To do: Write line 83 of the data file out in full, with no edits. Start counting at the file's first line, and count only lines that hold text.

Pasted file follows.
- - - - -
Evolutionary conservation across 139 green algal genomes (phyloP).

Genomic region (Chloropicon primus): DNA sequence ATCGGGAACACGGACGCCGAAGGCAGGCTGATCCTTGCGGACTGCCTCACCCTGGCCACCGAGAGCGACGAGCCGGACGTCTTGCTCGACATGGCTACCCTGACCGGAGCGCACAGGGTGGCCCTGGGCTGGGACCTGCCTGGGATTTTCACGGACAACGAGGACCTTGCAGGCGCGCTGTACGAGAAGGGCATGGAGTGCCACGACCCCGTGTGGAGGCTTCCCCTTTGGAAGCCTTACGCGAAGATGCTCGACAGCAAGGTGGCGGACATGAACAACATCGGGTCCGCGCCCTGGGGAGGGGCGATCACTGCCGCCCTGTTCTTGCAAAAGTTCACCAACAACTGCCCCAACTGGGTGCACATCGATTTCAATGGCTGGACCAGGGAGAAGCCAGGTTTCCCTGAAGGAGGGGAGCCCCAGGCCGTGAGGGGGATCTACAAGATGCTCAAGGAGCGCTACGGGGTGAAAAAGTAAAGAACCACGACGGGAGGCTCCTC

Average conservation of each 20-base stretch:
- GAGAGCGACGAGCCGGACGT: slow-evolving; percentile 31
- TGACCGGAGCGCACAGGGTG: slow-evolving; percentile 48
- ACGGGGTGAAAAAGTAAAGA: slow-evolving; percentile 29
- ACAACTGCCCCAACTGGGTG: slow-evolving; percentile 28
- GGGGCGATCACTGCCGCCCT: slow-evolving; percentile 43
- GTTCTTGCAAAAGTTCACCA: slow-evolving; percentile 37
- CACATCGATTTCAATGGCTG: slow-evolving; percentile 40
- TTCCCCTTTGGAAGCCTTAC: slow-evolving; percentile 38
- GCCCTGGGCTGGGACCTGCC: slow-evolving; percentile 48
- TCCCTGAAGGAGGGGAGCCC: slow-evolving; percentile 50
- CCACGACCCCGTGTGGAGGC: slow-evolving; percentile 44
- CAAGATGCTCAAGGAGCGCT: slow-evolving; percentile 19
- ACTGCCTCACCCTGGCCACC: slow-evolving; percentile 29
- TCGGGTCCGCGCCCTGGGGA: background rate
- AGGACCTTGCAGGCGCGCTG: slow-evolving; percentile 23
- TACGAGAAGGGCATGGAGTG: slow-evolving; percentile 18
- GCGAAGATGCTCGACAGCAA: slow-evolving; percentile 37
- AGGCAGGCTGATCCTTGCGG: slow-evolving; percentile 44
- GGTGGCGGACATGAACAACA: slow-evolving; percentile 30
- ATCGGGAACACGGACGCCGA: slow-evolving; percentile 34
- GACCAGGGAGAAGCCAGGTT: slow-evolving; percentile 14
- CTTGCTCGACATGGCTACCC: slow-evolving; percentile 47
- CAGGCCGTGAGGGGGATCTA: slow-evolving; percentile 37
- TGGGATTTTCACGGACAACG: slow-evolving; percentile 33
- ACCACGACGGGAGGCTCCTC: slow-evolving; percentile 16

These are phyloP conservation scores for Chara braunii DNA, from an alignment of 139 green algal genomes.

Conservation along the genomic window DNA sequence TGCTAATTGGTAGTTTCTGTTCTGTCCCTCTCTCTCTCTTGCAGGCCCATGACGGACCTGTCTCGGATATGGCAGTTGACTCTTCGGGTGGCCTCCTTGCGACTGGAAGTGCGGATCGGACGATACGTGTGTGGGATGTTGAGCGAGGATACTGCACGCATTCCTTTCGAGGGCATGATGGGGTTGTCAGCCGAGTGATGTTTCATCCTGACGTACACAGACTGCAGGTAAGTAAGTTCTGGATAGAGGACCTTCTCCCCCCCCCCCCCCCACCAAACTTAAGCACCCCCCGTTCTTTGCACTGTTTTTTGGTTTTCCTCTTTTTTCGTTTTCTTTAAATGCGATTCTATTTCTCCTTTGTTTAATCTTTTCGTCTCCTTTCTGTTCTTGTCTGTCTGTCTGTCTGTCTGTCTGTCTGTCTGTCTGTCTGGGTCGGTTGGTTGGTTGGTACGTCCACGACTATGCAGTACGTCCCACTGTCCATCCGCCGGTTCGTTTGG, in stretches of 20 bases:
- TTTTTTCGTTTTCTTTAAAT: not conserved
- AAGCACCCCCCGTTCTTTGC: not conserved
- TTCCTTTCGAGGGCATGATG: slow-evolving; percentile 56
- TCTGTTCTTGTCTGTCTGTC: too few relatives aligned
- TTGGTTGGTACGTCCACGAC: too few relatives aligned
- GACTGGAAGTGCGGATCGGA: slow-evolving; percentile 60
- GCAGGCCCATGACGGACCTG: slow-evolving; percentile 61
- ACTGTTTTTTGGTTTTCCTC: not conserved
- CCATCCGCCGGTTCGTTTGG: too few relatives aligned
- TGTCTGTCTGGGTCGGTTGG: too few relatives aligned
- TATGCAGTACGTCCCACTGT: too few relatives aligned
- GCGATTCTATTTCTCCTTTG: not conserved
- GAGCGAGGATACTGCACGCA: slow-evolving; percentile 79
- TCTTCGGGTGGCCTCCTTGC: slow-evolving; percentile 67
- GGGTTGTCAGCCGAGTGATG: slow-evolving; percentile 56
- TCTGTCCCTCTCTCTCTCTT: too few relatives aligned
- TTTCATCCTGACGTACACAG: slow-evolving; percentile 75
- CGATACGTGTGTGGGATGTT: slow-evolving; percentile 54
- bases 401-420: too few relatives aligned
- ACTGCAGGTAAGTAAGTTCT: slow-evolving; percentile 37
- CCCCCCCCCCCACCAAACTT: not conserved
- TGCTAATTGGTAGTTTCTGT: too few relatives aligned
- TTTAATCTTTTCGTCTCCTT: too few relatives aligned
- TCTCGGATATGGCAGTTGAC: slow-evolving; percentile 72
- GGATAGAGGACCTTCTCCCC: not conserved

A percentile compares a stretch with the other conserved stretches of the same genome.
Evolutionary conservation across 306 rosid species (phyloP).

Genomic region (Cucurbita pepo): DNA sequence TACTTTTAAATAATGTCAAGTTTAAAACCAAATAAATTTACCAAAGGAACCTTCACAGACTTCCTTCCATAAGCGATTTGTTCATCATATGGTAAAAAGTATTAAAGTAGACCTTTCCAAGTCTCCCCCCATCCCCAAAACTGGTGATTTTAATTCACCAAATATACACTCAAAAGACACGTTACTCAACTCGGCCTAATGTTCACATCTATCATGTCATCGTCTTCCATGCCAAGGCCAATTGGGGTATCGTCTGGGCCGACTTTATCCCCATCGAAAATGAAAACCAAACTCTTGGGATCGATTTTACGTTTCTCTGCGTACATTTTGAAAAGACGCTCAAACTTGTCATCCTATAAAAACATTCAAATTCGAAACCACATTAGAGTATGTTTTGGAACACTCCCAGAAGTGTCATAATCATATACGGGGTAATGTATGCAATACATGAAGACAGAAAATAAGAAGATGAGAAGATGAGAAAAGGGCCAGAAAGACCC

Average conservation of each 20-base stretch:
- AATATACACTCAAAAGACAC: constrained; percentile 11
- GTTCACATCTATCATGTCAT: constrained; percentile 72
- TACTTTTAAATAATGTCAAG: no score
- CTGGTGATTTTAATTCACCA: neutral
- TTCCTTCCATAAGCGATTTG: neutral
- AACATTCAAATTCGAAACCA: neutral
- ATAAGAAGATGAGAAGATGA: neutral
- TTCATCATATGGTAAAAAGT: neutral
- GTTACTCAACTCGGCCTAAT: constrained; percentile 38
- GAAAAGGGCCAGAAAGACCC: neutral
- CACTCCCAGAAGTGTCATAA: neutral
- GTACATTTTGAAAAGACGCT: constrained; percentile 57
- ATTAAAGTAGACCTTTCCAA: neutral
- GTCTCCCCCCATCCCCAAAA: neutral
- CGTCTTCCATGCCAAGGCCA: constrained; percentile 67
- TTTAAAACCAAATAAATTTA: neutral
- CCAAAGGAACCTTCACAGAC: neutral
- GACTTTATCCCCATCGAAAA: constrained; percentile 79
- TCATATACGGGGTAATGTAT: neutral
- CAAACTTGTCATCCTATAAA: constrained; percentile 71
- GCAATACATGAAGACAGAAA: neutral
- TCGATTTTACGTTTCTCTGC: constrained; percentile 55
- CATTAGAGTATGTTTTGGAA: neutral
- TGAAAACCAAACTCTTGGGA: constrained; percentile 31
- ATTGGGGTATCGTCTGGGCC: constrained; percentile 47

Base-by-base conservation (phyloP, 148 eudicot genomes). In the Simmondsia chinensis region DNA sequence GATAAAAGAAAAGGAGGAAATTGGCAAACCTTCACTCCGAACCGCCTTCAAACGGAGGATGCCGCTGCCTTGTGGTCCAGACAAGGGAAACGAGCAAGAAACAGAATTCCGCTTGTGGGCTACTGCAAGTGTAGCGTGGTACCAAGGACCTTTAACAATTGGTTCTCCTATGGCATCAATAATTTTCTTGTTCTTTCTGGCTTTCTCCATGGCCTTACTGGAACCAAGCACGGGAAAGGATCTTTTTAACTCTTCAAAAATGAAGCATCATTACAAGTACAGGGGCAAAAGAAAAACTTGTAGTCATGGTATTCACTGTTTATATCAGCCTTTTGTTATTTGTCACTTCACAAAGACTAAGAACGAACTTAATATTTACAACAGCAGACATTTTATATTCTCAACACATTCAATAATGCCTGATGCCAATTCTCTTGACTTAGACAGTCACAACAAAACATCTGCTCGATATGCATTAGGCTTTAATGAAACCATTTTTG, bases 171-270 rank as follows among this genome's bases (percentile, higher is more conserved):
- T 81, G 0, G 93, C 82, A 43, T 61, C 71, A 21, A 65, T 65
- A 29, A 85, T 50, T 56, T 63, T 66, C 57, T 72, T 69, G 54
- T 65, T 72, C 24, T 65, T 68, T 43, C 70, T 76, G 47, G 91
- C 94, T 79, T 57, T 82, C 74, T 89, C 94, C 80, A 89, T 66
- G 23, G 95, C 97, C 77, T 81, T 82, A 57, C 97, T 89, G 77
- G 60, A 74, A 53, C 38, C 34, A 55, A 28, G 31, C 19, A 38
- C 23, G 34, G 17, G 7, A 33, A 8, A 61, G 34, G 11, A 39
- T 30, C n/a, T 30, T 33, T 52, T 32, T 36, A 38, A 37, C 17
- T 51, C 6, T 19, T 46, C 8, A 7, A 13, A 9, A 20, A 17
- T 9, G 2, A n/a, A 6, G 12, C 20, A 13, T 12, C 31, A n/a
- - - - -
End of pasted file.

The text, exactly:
- TGAAAACCAAACTCTTGGGA: constrained; percentile 31